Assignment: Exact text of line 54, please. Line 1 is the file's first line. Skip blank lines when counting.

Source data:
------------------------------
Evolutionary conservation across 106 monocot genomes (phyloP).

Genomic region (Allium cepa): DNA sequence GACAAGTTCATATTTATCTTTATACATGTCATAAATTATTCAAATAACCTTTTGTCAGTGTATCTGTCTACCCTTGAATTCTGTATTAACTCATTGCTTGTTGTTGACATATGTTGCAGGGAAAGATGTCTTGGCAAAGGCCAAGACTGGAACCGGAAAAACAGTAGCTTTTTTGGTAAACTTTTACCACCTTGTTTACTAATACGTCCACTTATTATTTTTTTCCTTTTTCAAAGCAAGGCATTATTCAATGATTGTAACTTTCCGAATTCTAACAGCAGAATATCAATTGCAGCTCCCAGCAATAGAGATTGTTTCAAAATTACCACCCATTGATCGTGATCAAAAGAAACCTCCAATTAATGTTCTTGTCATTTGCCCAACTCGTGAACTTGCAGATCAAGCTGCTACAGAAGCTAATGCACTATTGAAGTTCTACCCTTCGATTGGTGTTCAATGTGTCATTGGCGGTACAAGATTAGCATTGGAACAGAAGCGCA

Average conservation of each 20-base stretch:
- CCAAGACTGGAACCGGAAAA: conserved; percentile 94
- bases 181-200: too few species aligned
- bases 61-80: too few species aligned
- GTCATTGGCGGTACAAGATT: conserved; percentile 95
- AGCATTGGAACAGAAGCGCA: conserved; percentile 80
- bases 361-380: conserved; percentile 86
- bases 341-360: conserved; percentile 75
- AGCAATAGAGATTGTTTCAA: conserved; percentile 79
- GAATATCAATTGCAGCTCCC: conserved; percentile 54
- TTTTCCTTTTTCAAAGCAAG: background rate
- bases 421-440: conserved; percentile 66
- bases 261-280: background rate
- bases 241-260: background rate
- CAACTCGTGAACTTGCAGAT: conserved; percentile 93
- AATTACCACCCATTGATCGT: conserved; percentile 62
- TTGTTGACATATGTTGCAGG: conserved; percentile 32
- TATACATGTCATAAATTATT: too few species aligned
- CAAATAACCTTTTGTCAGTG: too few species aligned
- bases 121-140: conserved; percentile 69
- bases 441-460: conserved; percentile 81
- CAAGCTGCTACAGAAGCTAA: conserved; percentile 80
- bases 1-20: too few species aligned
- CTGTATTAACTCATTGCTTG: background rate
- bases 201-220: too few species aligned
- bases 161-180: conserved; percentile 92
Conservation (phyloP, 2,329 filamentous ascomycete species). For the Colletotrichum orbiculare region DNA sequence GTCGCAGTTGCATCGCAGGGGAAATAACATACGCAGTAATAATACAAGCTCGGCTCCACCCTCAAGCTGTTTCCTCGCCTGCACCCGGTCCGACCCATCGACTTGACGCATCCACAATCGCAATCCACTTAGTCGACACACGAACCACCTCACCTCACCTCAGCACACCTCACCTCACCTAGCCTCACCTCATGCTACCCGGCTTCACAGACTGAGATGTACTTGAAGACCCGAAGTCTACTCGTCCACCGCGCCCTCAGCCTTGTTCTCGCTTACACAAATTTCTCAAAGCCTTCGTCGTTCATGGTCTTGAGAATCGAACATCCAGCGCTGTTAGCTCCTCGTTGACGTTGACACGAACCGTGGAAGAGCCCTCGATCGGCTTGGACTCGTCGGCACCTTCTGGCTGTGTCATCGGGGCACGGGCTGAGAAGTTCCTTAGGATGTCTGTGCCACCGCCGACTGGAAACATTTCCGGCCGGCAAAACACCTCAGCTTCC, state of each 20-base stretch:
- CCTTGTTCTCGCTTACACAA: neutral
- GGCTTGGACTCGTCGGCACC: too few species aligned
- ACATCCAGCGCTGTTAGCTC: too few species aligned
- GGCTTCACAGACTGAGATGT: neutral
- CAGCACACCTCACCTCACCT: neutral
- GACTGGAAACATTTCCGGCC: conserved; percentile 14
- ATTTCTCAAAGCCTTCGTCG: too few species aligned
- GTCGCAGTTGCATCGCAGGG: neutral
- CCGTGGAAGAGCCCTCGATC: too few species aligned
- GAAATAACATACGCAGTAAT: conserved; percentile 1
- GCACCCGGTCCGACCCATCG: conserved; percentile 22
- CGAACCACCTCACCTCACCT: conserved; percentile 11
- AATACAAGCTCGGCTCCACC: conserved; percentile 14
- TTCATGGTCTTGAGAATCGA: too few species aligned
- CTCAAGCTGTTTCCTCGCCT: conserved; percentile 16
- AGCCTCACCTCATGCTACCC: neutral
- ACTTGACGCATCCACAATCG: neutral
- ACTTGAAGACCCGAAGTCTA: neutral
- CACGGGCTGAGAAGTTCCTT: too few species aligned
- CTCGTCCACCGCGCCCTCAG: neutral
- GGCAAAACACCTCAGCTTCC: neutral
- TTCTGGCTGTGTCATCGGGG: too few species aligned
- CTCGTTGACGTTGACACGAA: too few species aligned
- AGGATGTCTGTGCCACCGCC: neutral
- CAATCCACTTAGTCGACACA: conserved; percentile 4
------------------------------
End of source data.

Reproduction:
- CAATCCACTTAGTCGACACA: conserved; percentile 4